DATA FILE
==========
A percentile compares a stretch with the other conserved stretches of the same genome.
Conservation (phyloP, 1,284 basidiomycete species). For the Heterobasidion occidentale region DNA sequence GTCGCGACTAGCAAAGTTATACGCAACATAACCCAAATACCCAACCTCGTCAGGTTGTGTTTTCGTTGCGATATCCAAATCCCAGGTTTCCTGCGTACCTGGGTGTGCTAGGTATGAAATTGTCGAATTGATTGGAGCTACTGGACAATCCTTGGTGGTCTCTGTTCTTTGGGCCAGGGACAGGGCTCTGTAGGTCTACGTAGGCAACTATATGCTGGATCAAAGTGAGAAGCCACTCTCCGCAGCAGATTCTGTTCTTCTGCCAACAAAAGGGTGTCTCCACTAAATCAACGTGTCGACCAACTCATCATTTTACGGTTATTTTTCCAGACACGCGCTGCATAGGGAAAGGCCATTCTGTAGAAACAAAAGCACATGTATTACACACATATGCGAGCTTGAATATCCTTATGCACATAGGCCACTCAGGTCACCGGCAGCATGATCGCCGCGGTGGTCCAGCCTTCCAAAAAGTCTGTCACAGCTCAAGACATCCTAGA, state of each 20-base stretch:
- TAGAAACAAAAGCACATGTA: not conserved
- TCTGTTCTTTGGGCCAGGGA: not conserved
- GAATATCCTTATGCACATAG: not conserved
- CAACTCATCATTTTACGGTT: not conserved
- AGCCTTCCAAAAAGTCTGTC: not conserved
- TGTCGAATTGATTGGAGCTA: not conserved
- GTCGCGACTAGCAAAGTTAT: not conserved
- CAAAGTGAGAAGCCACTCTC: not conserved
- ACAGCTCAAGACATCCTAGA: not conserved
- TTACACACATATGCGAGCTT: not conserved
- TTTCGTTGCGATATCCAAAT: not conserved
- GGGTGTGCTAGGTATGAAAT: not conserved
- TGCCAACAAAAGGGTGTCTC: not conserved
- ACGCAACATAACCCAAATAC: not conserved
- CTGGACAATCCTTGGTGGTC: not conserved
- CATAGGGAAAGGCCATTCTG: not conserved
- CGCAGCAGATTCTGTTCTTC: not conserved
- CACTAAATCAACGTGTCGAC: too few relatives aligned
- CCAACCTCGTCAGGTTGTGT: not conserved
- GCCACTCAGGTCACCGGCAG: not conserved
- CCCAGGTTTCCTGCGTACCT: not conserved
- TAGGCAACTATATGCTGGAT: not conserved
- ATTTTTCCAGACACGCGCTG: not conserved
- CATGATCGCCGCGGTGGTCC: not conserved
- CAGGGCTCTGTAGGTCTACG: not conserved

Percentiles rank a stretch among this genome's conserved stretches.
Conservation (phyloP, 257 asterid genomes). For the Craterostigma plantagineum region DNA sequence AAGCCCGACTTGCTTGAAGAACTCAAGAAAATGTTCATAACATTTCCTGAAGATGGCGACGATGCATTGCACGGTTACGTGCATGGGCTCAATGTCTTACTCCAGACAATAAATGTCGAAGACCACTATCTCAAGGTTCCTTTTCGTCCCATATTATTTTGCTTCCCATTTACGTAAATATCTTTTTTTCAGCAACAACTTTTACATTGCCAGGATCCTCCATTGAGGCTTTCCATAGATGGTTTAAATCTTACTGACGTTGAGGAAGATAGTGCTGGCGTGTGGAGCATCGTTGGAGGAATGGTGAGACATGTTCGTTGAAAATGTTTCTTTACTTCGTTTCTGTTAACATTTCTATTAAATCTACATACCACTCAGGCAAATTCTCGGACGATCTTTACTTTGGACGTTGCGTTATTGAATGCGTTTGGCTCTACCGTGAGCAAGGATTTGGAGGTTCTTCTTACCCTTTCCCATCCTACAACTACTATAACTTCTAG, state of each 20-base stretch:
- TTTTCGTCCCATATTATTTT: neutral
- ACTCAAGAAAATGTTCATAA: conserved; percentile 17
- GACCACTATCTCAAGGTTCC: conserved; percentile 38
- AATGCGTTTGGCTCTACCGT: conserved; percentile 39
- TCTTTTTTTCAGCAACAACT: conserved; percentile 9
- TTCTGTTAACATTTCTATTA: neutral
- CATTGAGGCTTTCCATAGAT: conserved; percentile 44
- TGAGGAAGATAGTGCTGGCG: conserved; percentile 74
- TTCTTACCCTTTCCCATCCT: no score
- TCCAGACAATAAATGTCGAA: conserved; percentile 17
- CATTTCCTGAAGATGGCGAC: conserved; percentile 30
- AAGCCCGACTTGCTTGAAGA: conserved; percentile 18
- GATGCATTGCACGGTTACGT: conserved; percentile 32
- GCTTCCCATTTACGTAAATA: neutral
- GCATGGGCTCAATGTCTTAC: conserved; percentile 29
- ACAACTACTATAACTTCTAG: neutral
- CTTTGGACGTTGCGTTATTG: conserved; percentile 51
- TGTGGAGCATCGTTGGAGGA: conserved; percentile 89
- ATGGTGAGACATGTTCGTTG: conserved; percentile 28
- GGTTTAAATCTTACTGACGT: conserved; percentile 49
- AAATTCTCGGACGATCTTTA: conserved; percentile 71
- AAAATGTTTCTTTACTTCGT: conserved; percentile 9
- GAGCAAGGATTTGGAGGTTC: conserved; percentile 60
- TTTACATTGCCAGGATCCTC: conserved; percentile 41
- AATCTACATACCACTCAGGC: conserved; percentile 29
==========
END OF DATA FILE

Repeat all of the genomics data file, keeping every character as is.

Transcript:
A percentile compares a stretch with the other conserved stretches of the same genome.
Conservation (phyloP, 1,284 basidiomycete species). For the Heterobasidion occidentale region DNA sequence GTCGCGACTAGCAAAGTTATACGCAACATAACCCAAATACCCAACCTCGTCAGGTTGTGTTTTCGTTGCGATATCCAAATCCCAGGTTTCCTGCGTACCTGGGTGTGCTAGGTATGAAATTGTCGAATTGATTGGAGCTACTGGACAATCCTTGGTGGTCTCTGTTCTTTGGGCCAGGGACAGGGCTCTGTAGGTCTACGTAGGCAACTATATGCTGGATCAAAGTGAGAAGCCACTCTCCGCAGCAGATTCTGTTCTTCTGCCAACAAAAGGGTGTCTCCACTAAATCAACGTGTCGACCAACTCATCATTTTACGGTTATTTTTCCAGACACGCGCTGCATAGGGAAAGGCCATTCTGTAGAAACAAAAGCACATGTATTACACACATATGCGAGCTTGAATATCCTTATGCACATAGGCCACTCAGGTCACCGGCAGCATGATCGCCGCGGTGGTCCAGCCTTCCAAAAAGTCTGTCACAGCTCAAGACATCCTAGA, state of each 20-base stretch:
- TAGAAACAAAAGCACATGTA: not conserved
- TCTGTTCTTTGGGCCAGGGA: not conserved
- GAATATCCTTATGCACATAG: not conserved
- CAACTCATCATTTTACGGTT: not conserved
- AGCCTTCCAAAAAGTCTGTC: not conserved
- TGTCGAATTGATTGGAGCTA: not conserved
- GTCGCGACTAGCAAAGTTAT: not conserved
- CAAAGTGAGAAGCCACTCTC: not conserved
- ACAGCTCAAGACATCCTAGA: not conserved
- TTACACACATATGCGAGCTT: not conserved
- TTTCGTTGCGATATCCAAAT: not conserved
- GGGTGTGCTAGGTATGAAAT: not conserved
- TGCCAACAAAAGGGTGTCTC: not conserved
- ACGCAACATAACCCAAATAC: not conserved
- CTGGACAATCCTTGGTGGTC: not conserved
- CATAGGGAAAGGCCATTCTG: not conserved
- CGCAGCAGATTCTGTTCTTC: not conserved
- CACTAAATCAACGTGTCGAC: too few relatives aligned
- CCAACCTCGTCAGGTTGTGT: not conserved
- GCCACTCAGGTCACCGGCAG: not conserved
- CCCAGGTTTCCTGCGTACCT: not conserved
- TAGGCAACTATATGCTGGAT: not conserved
- ATTTTTCCAGACACGCGCTG: not conserved
- CATGATCGCCGCGGTGGTCC: not conserved
- CAGGGCTCTGTAGGTCTACG: not conserved

Percentiles rank a stretch among this genome's conserved stretches.
Conservation (phyloP, 257 asterid genomes). For the Craterostigma plantagineum region DNA sequence AAGCCCGACTTGCTTGAAGAACTCAAGAAAATGTTCATAACATTTCCTGAAGATGGCGACGATGCATTGCACGGTTACGTGCATGGGCTCAATGTCTTACTCCAGACAATAAATGTCGAAGACCACTATCTCAAGGTTCCTTTTCGTCCCATATTATTTTGCTTCCCATTTACGTAAATATCTTTTTTTCAGCAACAACTTTTACATTGCCAGGATCCTCCATTGAGGCTTTCCATAGATGGTTTAAATCTTACTGACGTTGAGGAAGATAGTGCTGGCGTGTGGAGCATCGTTGGAGGAATGGTGAGACATGTTCGTTGAAAATGTTTCTTTACTTCGTTTCTGTTAACATTTCTATTAAATCTACATACCACTCAGGCAAATTCTCGGACGATCTTTACTTTGGACGTTGCGTTATTGAATGCGTTTGGCTCTACCGTGAGCAAGGATTTGGAGGTTCTTCTTACCCTTTCCCATCCTACAACTACTATAACTTCTAG, state of each 20-base stretch:
- TTTTCGTCCCATATTATTTT: neutral
- ACTCAAGAAAATGTTCATAA: conserved; percentile 17
- GACCACTATCTCAAGGTTCC: conserved; percentile 38
- AATGCGTTTGGCTCTACCGT: conserved; percentile 39
- TCTTTTTTTCAGCAACAACT: conserved; percentile 9
- TTCTGTTAACATTTCTATTA: neutral
- CATTGAGGCTTTCCATAGAT: conserved; percentile 44
- TGAGGAAGATAGTGCTGGCG: conserved; percentile 74
- TTCTTACCCTTTCCCATCCT: no score
- TCCAGACAATAAATGTCGAA: conserved; percentile 17
- CATTTCCTGAAGATGGCGAC: conserved; percentile 30
- AAGCCCGACTTGCTTGAAGA: conserved; percentile 18
- GATGCATTGCACGGTTACGT: conserved; percentile 32
- GCTTCCCATTTACGTAAATA: neutral
- GCATGGGCTCAATGTCTTAC: conserved; percentile 29
- ACAACTACTATAACTTCTAG: neutral
- CTTTGGACGTTGCGTTATTG: conserved; percentile 51
- TGTGGAGCATCGTTGGAGGA: conserved; percentile 89
- ATGGTGAGACATGTTCGTTG: conserved; percentile 28
- GGTTTAAATCTTACTGACGT: conserved; percentile 49
- AAATTCTCGGACGATCTTTA: conserved; percentile 71
- AAAATGTTTCTTTACTTCGT: conserved; percentile 9
- GAGCAAGGATTTGGAGGTTC: conserved; percentile 60
- TTTACATTGCCAGGATCCTC: conserved; percentile 41
- AATCTACATACCACTCAGGC: conserved; percentile 29